Research News: July 2017

Reaching out to reduce self-harm and suicide

While self-harm and suicide in European and American populations are well researched and the risk factors understood, much less is known about these behaviours in South Asia, where rates are very high.

Bangor University’s Centre for Mental Health and Society has been awarded a prestigious Research Council UK Global Challenges Research Fund grant to work with colleagues in India and Pakistan to address these issues. The project will be equipping local researchers with the skills they need to develop long-term programmes to reduce death, disability and distress.  The Capability Grant award is a key component in the UK Aid strategy to grow both the research base in the UK and strengthen capacity overseas. The aim is to address research challenges which respond to the expressed needs of developing countries.

Publication date: 21 July 2017

Want to develop 'grit'? Take up surfing

My friend, Joe Weghofer, is a keen surfer, so when he was told he’d never walk again, following a 20ft spine-shattering fall, it was just about the worst news he could have received. Yet, a month later, Joe managed to stand. A further month, and he was walking. Several years on, he is back in the water, a board beneath his feet. Joe has what people in the field of positive psychology call “grit”, and I believe surfing helped him develop this trait.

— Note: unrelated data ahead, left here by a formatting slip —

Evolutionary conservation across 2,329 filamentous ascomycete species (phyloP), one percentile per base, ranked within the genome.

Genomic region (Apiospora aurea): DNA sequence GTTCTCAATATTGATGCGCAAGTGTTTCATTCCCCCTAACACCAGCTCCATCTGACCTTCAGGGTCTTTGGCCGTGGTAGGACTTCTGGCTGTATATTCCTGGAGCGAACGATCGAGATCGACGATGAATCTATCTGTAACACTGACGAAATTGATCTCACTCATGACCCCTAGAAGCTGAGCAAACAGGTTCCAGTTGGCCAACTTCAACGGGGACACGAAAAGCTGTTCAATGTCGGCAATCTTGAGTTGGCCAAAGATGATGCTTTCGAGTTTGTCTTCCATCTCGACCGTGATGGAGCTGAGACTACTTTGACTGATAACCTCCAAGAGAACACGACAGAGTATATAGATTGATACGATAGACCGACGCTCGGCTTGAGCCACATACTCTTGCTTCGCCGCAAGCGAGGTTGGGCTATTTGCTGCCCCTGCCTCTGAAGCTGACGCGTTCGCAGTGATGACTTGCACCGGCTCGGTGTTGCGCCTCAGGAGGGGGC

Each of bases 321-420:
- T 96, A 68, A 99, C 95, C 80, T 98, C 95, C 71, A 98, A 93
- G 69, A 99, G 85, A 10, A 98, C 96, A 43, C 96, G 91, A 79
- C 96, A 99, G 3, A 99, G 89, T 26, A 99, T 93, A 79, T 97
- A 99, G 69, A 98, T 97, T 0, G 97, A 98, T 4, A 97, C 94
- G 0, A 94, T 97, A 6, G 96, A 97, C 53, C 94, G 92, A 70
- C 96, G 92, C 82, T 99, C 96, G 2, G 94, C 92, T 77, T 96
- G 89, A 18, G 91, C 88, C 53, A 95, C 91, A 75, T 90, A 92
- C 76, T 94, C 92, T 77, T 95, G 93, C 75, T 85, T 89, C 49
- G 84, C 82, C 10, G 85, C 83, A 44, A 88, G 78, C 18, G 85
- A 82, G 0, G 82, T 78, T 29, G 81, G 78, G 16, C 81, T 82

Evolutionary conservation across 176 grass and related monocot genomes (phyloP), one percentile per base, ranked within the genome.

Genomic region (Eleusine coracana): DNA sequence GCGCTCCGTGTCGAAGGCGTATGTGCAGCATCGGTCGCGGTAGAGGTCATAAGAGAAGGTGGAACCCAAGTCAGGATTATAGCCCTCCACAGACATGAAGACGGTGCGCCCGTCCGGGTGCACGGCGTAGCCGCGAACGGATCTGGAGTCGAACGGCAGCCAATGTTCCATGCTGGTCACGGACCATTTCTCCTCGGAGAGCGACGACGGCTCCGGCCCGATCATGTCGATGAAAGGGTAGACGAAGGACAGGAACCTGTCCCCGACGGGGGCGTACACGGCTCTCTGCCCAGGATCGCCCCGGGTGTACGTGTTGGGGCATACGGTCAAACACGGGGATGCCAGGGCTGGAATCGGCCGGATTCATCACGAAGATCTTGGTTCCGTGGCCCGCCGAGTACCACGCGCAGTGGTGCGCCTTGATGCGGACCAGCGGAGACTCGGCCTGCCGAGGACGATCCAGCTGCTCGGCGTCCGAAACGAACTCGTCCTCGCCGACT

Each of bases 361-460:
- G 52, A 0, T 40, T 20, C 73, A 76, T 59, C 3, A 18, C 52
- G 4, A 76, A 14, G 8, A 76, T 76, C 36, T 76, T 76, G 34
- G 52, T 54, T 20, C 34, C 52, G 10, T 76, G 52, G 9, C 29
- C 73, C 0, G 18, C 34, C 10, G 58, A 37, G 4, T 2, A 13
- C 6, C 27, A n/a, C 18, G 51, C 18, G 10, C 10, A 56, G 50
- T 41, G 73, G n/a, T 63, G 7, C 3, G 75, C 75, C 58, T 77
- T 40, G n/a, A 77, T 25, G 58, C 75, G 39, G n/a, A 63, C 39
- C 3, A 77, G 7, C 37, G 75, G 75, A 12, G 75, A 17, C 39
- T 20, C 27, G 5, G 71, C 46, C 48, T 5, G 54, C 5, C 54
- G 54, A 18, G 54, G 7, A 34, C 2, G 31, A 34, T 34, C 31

This article by Rhi Willmot, PhD Researcher in Behavioural and Positive Psychology, Bangor University was originally published on The Conversation. Read the original article.

Publication date: 20 July 2017

People with dementia benefit from goal-oriented therapy

Ninety people who are living with dementia and their carers from across north Wales, have contributed to new research findings which have shown that personalised cognitive rehabilitation therapy can help people with early stage dementia to significantly improve their ability to engage in important everyday activities and tasks.